Sure do. It's a good ballpark figure for maneuvering-type speeds (200-250, for example), but for higher IAS there's quite a bit of difference. For example in our aforementioned E145, it takes around 1900pph/side to maintain 315 kias in the low-mid teens, whereas that number decreases to 1500-1600 in the mid-twenties (before the mach number becomes limiting, depending on temp). YMMV

For the OP, if you're looking for 220 and want to use the N1, try~63 percent at lower altitudes, this'll at least get you into the ballpark.
 

Nova

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PCL_128 said:
Don't need to, it's just a basic fact of the physics involved. A given FF will always yield the same speed no matter the temp or altitude. N1, N2, etc... all change depending on your alt and temp for a given speed. Do you disagree?
Even in a descent, climb, gear down, flaps down in different increments, in a turn, icing, etc....??
 

PCL_128

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Nova said:
Even in a descent, climb, gear down, flaps down in different increments, in a turn, icing, etc....??
Sorry, should have specified level flight for a given configuration. Throwing out gear and flaps will obviously change the situation.
 

ATRedneck

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It's really not as complicated as everybody's trying to make it.

If you're slow, push 'em up. If you're fast, pull 'em back. If the resulting change is too much, split the difference; if it's not enough, move 'em a little more.
 

PCL_128

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aewanabe said:
For example in our aforementioned E145, it takes around 1900pph/side to maintain 315 kias in the low-mid teens, whereas that number decreases to 1500-1600 in the mid-twenties (before the mach number becomes limiting, depending on temp).
I can't imagine this being the case in level flight. In a climb, absolutely. The FF will decrease as alt increases while you maintain a given speed in the climb. In the CRJ you will start out with a FF of around 2200/side when you accelerate to 290 at 10k. By the time you get into the 20s, that number has dropped to around 1700 or so. On the other hand, 1350/side will always maintain 290 kts in level flight in the CRJ no matter what altitude you're at as long as you're clean. It might vary by 50-75/side depending on the individual airframe and different weights, but not by more than that.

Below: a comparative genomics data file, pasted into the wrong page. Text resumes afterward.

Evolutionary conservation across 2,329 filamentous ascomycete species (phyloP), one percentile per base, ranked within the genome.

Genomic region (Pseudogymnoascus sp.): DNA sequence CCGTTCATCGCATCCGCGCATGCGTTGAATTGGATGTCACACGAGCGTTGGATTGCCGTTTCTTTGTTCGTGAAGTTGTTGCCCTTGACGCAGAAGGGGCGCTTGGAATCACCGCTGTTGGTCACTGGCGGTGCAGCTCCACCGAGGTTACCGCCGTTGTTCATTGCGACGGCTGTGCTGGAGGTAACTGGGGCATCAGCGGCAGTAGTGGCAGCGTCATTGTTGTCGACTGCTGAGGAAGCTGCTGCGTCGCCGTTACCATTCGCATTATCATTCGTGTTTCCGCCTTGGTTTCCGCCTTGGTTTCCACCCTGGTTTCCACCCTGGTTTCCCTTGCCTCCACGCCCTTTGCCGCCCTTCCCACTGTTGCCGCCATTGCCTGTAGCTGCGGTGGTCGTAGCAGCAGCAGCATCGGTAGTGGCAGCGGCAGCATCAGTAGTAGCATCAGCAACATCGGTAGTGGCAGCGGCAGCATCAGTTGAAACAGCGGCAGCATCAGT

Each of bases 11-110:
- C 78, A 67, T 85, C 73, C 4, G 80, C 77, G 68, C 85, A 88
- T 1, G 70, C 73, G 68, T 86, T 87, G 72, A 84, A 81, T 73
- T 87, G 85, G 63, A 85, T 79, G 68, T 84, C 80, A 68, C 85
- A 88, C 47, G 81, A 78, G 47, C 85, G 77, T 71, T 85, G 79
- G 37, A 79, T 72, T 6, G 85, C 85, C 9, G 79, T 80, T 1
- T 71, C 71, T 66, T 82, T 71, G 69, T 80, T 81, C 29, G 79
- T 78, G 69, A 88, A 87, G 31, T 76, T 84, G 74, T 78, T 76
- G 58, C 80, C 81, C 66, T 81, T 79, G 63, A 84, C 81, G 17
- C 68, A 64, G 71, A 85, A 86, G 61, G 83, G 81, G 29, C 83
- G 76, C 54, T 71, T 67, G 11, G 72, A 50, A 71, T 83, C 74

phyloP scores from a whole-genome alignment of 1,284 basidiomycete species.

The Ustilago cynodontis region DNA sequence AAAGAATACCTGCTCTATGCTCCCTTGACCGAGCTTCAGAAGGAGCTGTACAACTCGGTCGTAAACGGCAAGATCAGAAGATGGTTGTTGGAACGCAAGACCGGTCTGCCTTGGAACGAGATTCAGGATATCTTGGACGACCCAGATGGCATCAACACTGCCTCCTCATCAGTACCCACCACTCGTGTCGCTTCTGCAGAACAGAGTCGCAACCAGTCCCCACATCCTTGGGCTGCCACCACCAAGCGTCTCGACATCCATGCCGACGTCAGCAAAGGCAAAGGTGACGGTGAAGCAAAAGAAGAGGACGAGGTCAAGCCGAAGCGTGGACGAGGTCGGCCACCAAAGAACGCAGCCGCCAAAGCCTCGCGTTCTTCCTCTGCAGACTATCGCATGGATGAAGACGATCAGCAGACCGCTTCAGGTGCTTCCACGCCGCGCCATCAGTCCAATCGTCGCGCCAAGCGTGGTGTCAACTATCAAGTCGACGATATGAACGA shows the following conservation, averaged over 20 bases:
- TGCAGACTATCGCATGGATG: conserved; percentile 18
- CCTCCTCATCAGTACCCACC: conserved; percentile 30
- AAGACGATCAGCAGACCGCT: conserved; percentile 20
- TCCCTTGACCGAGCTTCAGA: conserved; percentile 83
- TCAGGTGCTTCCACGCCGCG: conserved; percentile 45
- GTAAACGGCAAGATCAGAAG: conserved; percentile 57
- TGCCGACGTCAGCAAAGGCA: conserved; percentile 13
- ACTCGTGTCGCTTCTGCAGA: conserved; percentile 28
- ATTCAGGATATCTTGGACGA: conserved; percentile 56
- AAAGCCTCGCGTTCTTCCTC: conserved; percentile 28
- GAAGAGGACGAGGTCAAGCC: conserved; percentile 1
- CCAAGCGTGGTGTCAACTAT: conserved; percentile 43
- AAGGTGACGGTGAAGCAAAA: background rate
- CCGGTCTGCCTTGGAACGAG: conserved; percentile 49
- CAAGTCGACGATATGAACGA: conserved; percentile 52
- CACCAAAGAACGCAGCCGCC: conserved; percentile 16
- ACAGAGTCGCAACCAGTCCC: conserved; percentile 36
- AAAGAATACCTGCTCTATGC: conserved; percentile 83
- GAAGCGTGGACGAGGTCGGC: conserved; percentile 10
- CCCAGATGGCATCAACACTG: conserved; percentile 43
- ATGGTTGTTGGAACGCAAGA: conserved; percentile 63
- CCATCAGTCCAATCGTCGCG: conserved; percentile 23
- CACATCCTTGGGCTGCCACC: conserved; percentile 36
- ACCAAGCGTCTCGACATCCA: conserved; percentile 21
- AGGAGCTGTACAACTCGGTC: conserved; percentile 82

LAXSaabdude

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FlamingFUPA said:
jeezuz, didn't take long for a thread with usefull suggestions to turn into a pissing contest
Huh? Seems like it's been pretty civilized to me!

And T-Gates, you are right about the trend vectors. One of my instructors taught us to "pinch" the trend vector between the airspeed pointer and the target speed, i.e.as the tip of the trend vector reaches the target speed, gradually add or reduce power so that the tip of the trend vector stays touching the target speed, and the vector shrinks down to nothing as the airspeed pointer reaches the target speed.

Sounds more complicated than it really is, but that's my best explanation.

LAXSaabdude.
 

scotts

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Think of those TL's as speed pumps...

Like ATRedneck was saying...

I also use the trend vectors.
 

JetBlast2000

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LAXSaabdude said:
Huh? Seems like it's been pretty civilized to me!

And T-Gates, you are right about the trend vectors. One of my instructors taught us to "pinch" the trend vector between the airspeed pointer and the target speed, i.e.as the tip of the trend vector reaches the target speed, gradually add or reduce power so that the tip of the trend vector stays touching the target speed, and the vector shrinks down to nothing as the airspeed pointer reaches the target speed.

Sounds more complicated than it really is, but that's my best explanation.

LAXSaabdude.
Works great for both AS and Alt. After that a little fine tun'n as needed.